What good is a survival garden if you have to eat everything right away?
Come July, it’s all about the harvest — picking, eating, and stockpiling for a rainy day. That means food preservation and finding the best method to keep you in veggies all year long. Freezing, dehydrating, dry storage, and canning all have their pros and cons. Understanding these methods of preservation will allow you to decide what will work best for you and your family, and it will help you prep for a bountiful July.
If life has you running, freezing your harvest might be your best option. It takes far less time and initial energy than any of the other methods. Frozen food tends to last longer, taste better, maintain texture, and retain color and nutritional value. Fruits and veggies can last eight to 12 months if frozen and stored properly. There are two main ways to freeze a garden harvest.
Raw freezing works well with peppers, onions, and fruit, but it tends to make other veggies rubberlike and discolored. To raw freeze: Wash the fruit or vegetable, let it air-dry or pat it dry, chop it as desired, spread the pieces out on a cookie sheet — not allowing them to touch each other — and freeze them.
Blanching, the other main freezing method, requires the same chopping of fresh fruit or vegetables. Drop the pieces into boiling water, then immerse them in ice-cold water. Recommended blanching time varies from vegetable to vegetable. Too long in hot or cold water makes limp, soggy, or drably colored veggies. After the cold bath, air-dry the pieces or gently pat them dry, spread them on a cookie sheet — not allowing them to touch each other — and freeze them. This preservation method works well with nearly all fruits and vegetables.
Whichever method you choose, once the produce is frozen solid, move the pieces off the cookie sheet to freezer containers, freezer bags, freezer paper, or vacuum seals. Freezing them on a sheet and then moving them to a container makes for better veggies months down the road.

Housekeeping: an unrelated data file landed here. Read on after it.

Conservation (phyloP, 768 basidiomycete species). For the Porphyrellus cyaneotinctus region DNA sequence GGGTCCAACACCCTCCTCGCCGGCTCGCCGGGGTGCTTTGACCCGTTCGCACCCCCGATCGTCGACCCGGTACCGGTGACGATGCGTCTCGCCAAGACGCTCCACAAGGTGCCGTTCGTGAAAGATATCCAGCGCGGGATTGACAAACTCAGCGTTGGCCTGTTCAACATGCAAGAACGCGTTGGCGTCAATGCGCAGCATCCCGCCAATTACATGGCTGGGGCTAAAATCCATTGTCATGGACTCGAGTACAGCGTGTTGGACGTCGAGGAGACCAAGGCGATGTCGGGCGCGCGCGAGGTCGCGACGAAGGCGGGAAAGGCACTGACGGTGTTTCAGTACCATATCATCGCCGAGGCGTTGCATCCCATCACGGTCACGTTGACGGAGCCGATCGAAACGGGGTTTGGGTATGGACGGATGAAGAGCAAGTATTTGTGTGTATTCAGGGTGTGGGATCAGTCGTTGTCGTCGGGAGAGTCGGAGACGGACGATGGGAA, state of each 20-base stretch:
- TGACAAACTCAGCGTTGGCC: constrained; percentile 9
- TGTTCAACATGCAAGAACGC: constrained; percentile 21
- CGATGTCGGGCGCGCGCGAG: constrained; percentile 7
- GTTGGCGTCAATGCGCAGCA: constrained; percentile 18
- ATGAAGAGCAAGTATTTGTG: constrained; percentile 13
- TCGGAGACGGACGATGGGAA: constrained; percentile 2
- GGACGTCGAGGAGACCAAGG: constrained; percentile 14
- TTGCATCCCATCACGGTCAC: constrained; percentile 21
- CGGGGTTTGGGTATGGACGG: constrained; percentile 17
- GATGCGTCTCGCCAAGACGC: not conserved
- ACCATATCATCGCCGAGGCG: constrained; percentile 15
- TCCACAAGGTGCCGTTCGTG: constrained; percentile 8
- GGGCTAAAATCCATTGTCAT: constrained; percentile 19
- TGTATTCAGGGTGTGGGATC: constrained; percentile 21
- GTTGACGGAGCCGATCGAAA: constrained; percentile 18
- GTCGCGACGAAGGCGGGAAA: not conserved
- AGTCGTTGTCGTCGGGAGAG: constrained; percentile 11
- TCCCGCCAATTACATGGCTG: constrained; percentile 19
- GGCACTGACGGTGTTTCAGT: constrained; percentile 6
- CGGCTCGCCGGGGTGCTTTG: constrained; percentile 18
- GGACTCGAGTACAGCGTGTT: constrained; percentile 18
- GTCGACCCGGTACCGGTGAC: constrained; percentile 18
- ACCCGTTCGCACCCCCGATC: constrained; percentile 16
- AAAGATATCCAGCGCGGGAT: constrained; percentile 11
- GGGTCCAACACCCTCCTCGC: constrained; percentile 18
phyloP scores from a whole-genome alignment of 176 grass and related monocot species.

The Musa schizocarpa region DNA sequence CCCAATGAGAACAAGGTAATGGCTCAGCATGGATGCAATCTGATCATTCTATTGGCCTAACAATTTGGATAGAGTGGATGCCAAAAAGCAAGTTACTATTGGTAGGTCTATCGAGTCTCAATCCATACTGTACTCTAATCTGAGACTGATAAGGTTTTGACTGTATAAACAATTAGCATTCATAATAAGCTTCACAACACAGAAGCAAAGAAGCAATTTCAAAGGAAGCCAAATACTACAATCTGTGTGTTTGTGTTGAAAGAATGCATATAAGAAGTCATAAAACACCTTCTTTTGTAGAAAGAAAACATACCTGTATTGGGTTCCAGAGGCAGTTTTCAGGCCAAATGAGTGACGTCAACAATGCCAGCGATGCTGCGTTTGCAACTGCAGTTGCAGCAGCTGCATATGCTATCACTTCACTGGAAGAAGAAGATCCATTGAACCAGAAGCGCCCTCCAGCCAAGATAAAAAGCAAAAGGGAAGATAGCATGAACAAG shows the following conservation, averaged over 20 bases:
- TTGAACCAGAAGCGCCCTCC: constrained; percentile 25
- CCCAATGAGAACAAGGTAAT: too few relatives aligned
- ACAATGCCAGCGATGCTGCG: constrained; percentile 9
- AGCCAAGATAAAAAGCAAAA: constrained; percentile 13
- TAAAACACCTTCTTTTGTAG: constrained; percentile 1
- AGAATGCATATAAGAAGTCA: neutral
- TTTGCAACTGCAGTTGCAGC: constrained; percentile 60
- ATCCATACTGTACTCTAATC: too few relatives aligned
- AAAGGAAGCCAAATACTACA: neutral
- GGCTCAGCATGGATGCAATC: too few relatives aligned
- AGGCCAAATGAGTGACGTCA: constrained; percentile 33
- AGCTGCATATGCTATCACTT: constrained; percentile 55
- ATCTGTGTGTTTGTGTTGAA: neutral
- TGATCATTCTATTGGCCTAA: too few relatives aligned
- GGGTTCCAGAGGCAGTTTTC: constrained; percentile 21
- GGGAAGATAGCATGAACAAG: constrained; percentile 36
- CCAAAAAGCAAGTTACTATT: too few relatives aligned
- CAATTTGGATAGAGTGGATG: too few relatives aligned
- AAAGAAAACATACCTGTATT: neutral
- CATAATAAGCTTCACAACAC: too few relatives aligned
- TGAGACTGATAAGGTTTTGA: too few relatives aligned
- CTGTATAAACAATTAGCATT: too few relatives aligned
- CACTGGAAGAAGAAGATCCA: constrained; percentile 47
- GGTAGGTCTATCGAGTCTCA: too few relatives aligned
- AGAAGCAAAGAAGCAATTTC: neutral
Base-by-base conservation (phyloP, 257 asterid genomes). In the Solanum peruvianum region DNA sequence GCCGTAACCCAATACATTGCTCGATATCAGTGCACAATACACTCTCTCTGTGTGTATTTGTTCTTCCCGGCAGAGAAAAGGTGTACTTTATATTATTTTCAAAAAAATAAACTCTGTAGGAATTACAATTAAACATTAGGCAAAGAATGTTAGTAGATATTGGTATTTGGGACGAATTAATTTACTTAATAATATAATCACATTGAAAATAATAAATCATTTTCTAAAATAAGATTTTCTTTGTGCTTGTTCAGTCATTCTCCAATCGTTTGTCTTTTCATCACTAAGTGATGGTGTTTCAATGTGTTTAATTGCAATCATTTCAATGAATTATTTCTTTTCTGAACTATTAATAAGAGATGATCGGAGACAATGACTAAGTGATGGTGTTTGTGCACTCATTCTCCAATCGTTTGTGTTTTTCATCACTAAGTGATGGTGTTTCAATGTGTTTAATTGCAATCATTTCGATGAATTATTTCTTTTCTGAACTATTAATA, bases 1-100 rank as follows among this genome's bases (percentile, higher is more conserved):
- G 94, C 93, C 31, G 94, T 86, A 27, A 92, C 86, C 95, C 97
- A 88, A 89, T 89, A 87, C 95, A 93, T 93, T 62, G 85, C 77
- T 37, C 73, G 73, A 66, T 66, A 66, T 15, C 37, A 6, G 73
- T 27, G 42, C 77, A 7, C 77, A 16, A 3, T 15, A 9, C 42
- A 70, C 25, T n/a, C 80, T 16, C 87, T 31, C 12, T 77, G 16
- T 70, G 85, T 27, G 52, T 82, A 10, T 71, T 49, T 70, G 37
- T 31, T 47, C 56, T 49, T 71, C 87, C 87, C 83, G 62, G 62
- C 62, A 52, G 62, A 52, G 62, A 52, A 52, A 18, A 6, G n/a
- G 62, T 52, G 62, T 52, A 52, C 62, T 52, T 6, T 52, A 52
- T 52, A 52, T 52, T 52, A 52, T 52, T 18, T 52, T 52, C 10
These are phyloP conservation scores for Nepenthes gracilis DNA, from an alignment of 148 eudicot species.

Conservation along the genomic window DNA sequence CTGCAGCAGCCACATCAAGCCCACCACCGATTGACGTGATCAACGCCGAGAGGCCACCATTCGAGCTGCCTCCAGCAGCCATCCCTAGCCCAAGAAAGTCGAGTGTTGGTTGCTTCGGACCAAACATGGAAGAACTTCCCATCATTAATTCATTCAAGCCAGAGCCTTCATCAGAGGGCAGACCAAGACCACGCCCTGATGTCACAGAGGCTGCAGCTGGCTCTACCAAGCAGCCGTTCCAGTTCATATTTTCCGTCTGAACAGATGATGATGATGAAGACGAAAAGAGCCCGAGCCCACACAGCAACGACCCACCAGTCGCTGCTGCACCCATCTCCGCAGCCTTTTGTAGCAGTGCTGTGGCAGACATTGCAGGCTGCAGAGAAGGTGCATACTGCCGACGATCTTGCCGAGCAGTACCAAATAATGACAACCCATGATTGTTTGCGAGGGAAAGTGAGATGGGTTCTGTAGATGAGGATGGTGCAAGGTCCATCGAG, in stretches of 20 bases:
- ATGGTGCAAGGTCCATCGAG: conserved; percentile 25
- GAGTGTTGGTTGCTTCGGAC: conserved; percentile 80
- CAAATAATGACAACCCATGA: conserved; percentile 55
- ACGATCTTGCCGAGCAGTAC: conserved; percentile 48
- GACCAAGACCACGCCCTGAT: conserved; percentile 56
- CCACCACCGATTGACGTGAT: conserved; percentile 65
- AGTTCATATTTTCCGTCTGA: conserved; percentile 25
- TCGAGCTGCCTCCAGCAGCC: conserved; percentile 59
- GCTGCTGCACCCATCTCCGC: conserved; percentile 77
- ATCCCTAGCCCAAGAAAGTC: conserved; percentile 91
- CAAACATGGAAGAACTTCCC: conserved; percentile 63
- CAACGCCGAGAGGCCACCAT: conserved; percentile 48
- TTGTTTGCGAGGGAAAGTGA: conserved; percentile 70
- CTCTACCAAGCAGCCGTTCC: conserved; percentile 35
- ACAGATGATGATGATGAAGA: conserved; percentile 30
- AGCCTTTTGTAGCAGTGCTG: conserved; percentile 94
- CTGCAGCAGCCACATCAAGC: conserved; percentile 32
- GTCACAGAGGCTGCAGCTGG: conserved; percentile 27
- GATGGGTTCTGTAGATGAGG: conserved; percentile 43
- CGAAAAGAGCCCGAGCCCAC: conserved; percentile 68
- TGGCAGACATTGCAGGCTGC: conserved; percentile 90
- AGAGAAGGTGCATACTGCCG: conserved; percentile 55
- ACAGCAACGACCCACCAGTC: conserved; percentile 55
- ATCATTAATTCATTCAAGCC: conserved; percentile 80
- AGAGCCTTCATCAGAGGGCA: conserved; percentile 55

One of the oldest forms of food preservation, dehydrating extracts moisture from food, preventing bad bacteria from growing on it, thus extending its shelf life. Dehydration times vary based on the water content of each fruit or veggie. Nearly all garden goodies can be dehydrated without preservatives for long shelf lives. They provide healthy and fast food options, are budget-friendly, and are loaded with nutrients and antioxidants. The three main methods of dehydration are sun-drying, oven-drying, and using a food dehydrator.
Sun-drying is the best option if you’re facing an Armageddon-like situation, but this method can be tricky in the real, modern world. A prerequisite to success is a dry, breezy, hot day with clear skies. Applying salt to veggies and lemon juice to fruit before placing them on wooden, plastic, or metal racks outside is key. Ventilation is important to preventing insect infestation and rotting.
Oven-drying requires low temps of around 130 to 140 degrees for long periods of time, and the oven door needs to remain cracked open to allow moisture to escape. A pencil or stick of wood works well to wedge the oven door open. This method requires homebound attention but prevents insects from using your food as incubators.
Using a food dehydrator is the simplest and most effective dehydration method. There are many types and sizes to select from, depending on what you intend to dehydrate. The machines are low-maintenance, easy to operate, cost-efficient, and much faster than the other two methods. Instructions for food prep, temps, and times take the guesswork out, too, making the process nearly impossible to screw up.
This process involves storing produce such as apples, beets, cabbage, carrots, garlic, onions, potatoes, and squash in a fully or partially underground structure that is dark nearly all of the time. These cellars — think root cellar, earth cellar, or fruit cellar — work by keeping produce at an average temp of 32 to 45 degrees Fahrenheit and in humidity levels between 80% and 90%. The humidity keeps moisture inside the produce, preventing it from becoming rubbery. Some basements or garages in certain climates may meet the above temperature and humidity-level requirements, as well. The perfect environment can preserve your harvest for three to six months.
This used to be the sacred art of preserving food used by all of our ancestors. It has emerged from the dark ages with easier means and more reliable methods. In this process, the produce is placed into clean, hot jars topped with a hot lid and ring. The jars and their contents are heated up for a period of time and then removed from the water or other heat source. This seals the contents in the jar, preventing bacteria from getting into the jar or forming on the food.
Shelf lives vary, with an average of two to five years. If you plan to can, act early because supplies get scarfed up quickly. Starting out can be a bit pricey, but it’s well worth it when you crack open a fresh jar of tomato sauce or dripping strawberry jam. It’s a time-intensive process, too, but once canned, fruits and veggies don’t need fridges, freezers, or root cellars to stay edible.
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